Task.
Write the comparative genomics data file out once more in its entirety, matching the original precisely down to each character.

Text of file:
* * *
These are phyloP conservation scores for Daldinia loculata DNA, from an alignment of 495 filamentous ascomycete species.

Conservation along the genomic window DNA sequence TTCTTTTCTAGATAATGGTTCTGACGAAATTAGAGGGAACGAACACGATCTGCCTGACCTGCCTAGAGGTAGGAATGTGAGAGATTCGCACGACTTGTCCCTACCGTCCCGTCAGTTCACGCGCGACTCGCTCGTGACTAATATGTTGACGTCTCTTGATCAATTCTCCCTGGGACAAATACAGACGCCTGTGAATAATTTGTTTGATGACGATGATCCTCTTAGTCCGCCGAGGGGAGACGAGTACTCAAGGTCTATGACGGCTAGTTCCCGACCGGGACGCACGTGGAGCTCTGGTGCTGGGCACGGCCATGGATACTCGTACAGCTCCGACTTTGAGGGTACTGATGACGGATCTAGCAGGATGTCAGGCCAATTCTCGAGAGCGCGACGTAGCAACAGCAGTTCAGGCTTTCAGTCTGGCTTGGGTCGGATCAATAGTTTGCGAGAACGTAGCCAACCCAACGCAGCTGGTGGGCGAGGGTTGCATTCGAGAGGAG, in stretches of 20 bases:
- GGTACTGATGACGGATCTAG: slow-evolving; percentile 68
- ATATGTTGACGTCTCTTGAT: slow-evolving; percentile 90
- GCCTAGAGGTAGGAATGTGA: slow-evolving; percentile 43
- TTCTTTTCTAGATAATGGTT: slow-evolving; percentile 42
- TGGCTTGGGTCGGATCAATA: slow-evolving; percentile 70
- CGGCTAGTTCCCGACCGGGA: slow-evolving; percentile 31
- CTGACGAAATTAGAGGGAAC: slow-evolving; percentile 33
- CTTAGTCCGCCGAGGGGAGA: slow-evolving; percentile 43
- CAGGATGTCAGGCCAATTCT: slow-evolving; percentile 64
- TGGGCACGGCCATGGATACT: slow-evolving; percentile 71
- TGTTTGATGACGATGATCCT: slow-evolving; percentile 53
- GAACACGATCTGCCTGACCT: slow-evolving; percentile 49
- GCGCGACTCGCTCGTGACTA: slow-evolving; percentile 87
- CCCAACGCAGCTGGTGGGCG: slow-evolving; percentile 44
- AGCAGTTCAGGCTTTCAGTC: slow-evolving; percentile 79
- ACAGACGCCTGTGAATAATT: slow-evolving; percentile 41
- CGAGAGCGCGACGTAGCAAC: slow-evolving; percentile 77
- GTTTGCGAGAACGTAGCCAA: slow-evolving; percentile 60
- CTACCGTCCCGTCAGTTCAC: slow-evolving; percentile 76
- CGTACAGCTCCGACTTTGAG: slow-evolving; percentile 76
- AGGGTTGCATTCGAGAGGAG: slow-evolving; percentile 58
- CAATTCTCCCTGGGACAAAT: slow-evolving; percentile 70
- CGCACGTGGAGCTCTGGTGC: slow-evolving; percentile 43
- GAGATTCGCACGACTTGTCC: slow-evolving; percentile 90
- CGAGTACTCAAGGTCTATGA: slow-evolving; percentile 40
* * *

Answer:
These are phyloP conservation scores for Daldinia loculata DNA, from an alignment of 495 filamentous ascomycete species.

Conservation along the genomic window DNA sequence TTCTTTTCTAGATAATGGTTCTGACGAAATTAGAGGGAACGAACACGATCTGCCTGACCTGCCTAGAGGTAGGAATGTGAGAGATTCGCACGACTTGTCCCTACCGTCCCGTCAGTTCACGCGCGACTCGCTCGTGACTAATATGTTGACGTCTCTTGATCAATTCTCCCTGGGACAAATACAGACGCCTGTGAATAATTTGTTTGATGACGATGATCCTCTTAGTCCGCCGAGGGGAGACGAGTACTCAAGGTCTATGACGGCTAGTTCCCGACCGGGACGCACGTGGAGCTCTGGTGCTGGGCACGGCCATGGATACTCGTACAGCTCCGACTTTGAGGGTACTGATGACGGATCTAGCAGGATGTCAGGCCAATTCTCGAGAGCGCGACGTAGCAACAGCAGTTCAGGCTTTCAGTCTGGCTTGGGTCGGATCAATAGTTTGCGAGAACGTAGCCAACCCAACGCAGCTGGTGGGCGAGGGTTGCATTCGAGAGGAG, in stretches of 20 bases:
- GGTACTGATGACGGATCTAG: slow-evolving; percentile 68
- ATATGTTGACGTCTCTTGAT: slow-evolving; percentile 90
- GCCTAGAGGTAGGAATGTGA: slow-evolving; percentile 43
- TTCTTTTCTAGATAATGGTT: slow-evolving; percentile 42
- TGGCTTGGGTCGGATCAATA: slow-evolving; percentile 70
- CGGCTAGTTCCCGACCGGGA: slow-evolving; percentile 31
- CTGACGAAATTAGAGGGAAC: slow-evolving; percentile 33
- CTTAGTCCGCCGAGGGGAGA: slow-evolving; percentile 43
- CAGGATGTCAGGCCAATTCT: slow-evolving; percentile 64
- TGGGCACGGCCATGGATACT: slow-evolving; percentile 71
- TGTTTGATGACGATGATCCT: slow-evolving; percentile 53
- GAACACGATCTGCCTGACCT: slow-evolving; percentile 49
- GCGCGACTCGCTCGTGACTA: slow-evolving; percentile 87
- CCCAACGCAGCTGGTGGGCG: slow-evolving; percentile 44
- AGCAGTTCAGGCTTTCAGTC: slow-evolving; percentile 79
- ACAGACGCCTGTGAATAATT: slow-evolving; percentile 41
- CGAGAGCGCGACGTAGCAAC: slow-evolving; percentile 77
- GTTTGCGAGAACGTAGCCAA: slow-evolving; percentile 60
- CTACCGTCCCGTCAGTTCAC: slow-evolving; percentile 76
- CGTACAGCTCCGACTTTGAG: slow-evolving; percentile 76
- AGGGTTGCATTCGAGAGGAG: slow-evolving; percentile 58
- CAATTCTCCCTGGGACAAAT: slow-evolving; percentile 70
- CGCACGTGGAGCTCTGGTGC: slow-evolving; percentile 43
- GAGATTCGCACGACTTGTCC: slow-evolving; percentile 90
- CGAGTACTCAAGGTCTATGA: slow-evolving; percentile 40